[r-t] Challenge to produce new method - Double Helix Royal

Philip Earis Earisp at rsc.org
Thu Nov 17 11:56:05 UTC 2011

Last Saturday we rang the first handbell peal of Double Helix Major (see www.campanophile.com/view.aspx?131659<http://www.campanophile.com/view.aspx?131659>, and also the brief video at www.youtube.com/watch?v=G-yI6j7QPMQ<http://www.youtube.com/watch?v=G-yI6j7QPMQ>)

As recently discussed on here, Double Helix is a clever major differential that can easily generate the extent.  Double Helix was created by Terry Streeter and consists of a 3-cycle and a 5-cycle: in the 3-cycle, all 8*7*6 = 336 possible different arrangements of the 3 bells are included. The method is therefore split into divisions of 336/3 = 112 rows: in each half-division bells 1,2,3 occupy each possible combination (ie 8!/(5!*3!)) once and once only. The method has conventional double symmetry, no adjacent places in the notation, and is very dynamic (a fishtail is the longest "piece of work").

We're now very keen to see what possibilities there are for an analogous 10 bell method. I'd like to challenge anyone reading this to produce possible method(s).

Such a royal differential would have some very attractive qualities.  Having a 3-cycle and a 7-cycle where the 3-cycle ring all possible arrangements would give 10*9*8 = 720 possible arrangements, ie divisions of 240 changes, equating to a plain course of 5040 changes.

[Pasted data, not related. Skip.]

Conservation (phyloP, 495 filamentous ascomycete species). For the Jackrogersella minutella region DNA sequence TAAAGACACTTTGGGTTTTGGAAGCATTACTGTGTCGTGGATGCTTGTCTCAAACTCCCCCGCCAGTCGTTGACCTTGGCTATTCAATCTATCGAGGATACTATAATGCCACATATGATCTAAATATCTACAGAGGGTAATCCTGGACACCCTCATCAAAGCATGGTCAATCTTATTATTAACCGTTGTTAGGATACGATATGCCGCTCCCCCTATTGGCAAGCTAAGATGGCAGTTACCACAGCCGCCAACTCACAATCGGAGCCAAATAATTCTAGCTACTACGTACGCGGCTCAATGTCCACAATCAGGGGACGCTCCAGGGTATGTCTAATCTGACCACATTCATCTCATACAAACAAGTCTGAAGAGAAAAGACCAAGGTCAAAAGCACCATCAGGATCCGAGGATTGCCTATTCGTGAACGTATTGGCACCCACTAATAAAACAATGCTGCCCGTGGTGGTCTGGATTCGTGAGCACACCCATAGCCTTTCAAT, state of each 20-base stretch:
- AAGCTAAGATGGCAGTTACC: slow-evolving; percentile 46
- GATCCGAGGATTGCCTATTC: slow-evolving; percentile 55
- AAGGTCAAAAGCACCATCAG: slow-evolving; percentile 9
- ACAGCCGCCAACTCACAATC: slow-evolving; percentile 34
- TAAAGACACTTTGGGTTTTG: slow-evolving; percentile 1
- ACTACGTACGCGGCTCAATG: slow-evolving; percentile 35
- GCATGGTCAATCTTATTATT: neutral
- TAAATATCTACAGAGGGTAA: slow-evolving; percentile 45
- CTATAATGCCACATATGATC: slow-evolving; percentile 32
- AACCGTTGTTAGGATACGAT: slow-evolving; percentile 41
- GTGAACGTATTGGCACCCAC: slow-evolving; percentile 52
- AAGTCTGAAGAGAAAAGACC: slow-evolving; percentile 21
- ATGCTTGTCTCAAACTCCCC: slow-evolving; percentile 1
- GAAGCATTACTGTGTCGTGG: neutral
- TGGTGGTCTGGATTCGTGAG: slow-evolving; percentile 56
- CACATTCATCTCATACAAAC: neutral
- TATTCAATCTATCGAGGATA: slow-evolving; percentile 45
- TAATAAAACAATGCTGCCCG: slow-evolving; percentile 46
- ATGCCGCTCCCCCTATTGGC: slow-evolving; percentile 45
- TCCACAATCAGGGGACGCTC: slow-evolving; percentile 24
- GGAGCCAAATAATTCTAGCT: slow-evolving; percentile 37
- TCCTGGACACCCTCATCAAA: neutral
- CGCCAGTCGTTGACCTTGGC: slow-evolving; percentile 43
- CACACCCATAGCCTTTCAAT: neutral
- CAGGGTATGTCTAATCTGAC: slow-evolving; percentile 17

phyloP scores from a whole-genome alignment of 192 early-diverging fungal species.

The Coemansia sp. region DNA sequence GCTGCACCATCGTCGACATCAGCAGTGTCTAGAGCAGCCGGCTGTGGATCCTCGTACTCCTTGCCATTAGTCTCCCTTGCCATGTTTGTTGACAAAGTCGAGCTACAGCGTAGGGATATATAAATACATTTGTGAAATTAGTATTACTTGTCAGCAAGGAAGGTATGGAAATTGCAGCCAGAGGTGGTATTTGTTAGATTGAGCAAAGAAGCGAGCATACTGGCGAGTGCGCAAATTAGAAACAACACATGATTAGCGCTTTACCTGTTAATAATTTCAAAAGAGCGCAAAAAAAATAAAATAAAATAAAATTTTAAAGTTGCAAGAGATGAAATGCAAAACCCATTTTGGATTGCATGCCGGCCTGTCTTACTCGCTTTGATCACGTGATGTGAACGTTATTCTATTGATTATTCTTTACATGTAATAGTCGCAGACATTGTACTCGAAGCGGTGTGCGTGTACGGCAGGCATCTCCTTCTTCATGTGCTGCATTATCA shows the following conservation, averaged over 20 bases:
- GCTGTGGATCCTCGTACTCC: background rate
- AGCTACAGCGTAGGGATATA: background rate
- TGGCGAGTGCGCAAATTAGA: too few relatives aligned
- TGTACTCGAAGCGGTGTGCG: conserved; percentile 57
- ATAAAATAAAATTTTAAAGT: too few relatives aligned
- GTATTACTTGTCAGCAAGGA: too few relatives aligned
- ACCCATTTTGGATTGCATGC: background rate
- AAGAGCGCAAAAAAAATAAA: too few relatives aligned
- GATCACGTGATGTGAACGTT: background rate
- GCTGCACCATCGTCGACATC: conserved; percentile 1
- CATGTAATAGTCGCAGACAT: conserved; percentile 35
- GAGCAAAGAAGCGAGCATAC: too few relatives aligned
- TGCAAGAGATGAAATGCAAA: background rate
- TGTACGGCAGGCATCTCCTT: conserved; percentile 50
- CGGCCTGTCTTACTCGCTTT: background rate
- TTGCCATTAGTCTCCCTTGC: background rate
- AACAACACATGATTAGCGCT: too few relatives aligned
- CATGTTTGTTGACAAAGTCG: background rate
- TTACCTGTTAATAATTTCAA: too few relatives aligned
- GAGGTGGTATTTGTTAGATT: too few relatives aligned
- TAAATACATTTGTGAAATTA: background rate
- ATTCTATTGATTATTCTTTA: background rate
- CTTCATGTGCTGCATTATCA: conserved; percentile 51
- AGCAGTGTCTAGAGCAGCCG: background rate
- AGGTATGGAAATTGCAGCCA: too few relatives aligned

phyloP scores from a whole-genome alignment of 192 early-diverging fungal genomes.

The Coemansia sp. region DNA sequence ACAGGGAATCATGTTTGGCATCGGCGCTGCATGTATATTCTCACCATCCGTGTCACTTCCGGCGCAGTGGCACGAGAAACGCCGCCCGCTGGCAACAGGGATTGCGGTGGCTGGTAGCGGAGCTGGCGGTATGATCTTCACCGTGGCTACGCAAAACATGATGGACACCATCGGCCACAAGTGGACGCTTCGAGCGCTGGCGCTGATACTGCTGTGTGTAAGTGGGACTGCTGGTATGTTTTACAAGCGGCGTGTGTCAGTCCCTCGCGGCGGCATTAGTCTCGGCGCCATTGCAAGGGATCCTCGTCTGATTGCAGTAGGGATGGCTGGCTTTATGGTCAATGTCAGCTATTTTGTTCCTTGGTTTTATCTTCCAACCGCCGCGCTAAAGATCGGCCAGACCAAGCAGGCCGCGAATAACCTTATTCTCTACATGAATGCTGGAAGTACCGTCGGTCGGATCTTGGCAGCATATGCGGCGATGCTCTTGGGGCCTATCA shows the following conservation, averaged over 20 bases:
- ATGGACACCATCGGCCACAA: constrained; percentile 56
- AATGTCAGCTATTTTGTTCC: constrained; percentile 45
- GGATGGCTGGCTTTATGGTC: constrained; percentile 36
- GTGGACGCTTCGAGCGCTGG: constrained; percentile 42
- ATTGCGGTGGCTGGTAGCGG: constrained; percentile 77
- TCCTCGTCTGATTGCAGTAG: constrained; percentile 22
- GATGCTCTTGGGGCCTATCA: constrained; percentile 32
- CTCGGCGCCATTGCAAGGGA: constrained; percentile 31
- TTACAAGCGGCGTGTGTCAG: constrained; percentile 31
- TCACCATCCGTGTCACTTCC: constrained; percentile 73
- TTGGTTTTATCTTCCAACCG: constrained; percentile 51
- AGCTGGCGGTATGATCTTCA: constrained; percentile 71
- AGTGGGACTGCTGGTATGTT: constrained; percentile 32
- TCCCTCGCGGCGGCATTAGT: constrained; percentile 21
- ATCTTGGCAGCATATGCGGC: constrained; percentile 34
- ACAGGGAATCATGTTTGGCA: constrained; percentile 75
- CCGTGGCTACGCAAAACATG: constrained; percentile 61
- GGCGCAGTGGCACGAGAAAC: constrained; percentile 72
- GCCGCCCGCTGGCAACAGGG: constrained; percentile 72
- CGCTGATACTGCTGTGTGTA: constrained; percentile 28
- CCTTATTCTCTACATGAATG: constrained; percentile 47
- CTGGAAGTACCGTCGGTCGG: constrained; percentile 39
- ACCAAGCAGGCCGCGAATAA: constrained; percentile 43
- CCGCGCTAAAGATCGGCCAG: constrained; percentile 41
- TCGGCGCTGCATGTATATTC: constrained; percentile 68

My challenge for people now is to come up with a royal differential (or even a long list of possibilities) matching these constraints:

1.       Consists of a 3-cycle (bells 1,2,3) and a 7-cycle, with 240 change divisions.  In each half division 1,2 and 3 must occupy each of the 10!/(7!*3!) combinations once and once only.  The plain course must therefore be a true 5040 changes

2.       The method should be conventionally double

3.       There should be no adjacent places in the notation (ie available place notations x, 14, 16, 18, 10, 36, 38, 30, 58, 50, 70, possibly 1470)

4.       Preference for making the method as analogous to Double Helix as possible, eg

a.       no more than 2 consecutive blows

b.      the back 7 meet at the front and back in the coursing order

c.       notation for the quarter-section should be "x", notation at the division end should be 14 (and thus 70 at the half division)

d.      no more "staticity" than a fishtail in any position.  Possibly no ordinary dodges except at half-section and section end.

I'm looking forward to seeing what people can produce.

As a parallel question, has an exhaustive list of Double Helix-type (major) candidate methods been generated?  I'd be keen to see this if so.

Ready, steady, go...


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